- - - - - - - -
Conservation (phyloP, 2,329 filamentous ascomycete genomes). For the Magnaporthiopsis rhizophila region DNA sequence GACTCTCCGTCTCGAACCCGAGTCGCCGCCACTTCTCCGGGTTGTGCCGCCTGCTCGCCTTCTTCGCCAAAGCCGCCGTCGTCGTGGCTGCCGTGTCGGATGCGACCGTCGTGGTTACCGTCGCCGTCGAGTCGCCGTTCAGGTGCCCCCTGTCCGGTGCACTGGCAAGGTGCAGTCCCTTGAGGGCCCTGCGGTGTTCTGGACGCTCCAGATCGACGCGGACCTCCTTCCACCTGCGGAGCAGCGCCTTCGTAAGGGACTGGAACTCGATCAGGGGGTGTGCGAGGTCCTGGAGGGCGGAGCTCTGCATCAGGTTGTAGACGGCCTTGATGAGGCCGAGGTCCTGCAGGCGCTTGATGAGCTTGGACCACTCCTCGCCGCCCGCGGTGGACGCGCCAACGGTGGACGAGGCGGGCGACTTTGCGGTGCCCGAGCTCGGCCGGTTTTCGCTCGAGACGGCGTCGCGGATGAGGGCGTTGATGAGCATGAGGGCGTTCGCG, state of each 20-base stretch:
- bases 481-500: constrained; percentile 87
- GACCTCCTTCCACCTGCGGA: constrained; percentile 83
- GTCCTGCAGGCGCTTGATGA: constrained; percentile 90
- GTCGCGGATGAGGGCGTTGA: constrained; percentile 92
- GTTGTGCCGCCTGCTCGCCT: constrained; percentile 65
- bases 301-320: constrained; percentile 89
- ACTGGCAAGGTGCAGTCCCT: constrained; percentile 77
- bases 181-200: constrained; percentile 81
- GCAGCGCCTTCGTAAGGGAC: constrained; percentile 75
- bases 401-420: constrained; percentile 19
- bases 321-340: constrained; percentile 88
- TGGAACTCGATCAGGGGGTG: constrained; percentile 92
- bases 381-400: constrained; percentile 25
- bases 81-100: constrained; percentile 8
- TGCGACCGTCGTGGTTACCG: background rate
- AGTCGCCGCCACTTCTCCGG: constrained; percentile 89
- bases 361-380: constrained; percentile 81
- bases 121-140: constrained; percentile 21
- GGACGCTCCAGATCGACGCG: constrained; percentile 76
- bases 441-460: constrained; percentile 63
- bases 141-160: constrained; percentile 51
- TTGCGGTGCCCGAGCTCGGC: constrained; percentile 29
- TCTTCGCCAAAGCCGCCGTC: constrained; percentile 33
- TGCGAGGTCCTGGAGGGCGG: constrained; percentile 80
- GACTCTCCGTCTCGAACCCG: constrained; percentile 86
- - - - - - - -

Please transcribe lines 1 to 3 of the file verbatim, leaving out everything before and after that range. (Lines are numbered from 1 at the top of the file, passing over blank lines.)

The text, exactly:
Conservation (phyloP, 2,329 filamentous ascomycete genomes). For the Magnaporthiopsis rhizophila region DNA sequence GACTCTCCGTCTCGAACCCGAGTCGCCGCCACTTCTCCGGGTTGTGCCGCCTGCTCGCCTTCTTCGCCAAAGCCGCCGTCGTCGTGGCTGCCGTGTCGGATGCGACCGTCGTGGTTACCGTCGCCGTCGAGTCGCCGTTCAGGTGCCCCCTGTCCGGTGCACTGGCAAGGTGCAGTCCCTTGAGGGCCCTGCGGTGTTCTGGACGCTCCAGATCGACGCGGACCTCCTTCCACCTGCGGAGCAGCGCCTTCGTAAGGGACTGGAACTCGATCAGGGGGTGTGCGAGGTCCTGGAGGGCGGAGCTCTGCATCAGGTTGTAGACGGCCTTGATGAGGCCGAGGTCCTGCAGGCGCTTGATGAGCTTGGACCACTCCTCGCCGCCCGCGGTGGACGCGCCAACGGTGGACGAGGCGGGCGACTTTGCGGTGCCCGAGCTCGGCCGGTTTTCGCTCGAGACGGCGTCGCGGATGAGGGCGTTGATGAGCATGAGGGCGTTCGCG, state of each 20-base stretch:
- bases 481-500: constrained; percentile 87
- GACCTCCTTCCACCTGCGGA: constrained; percentile 83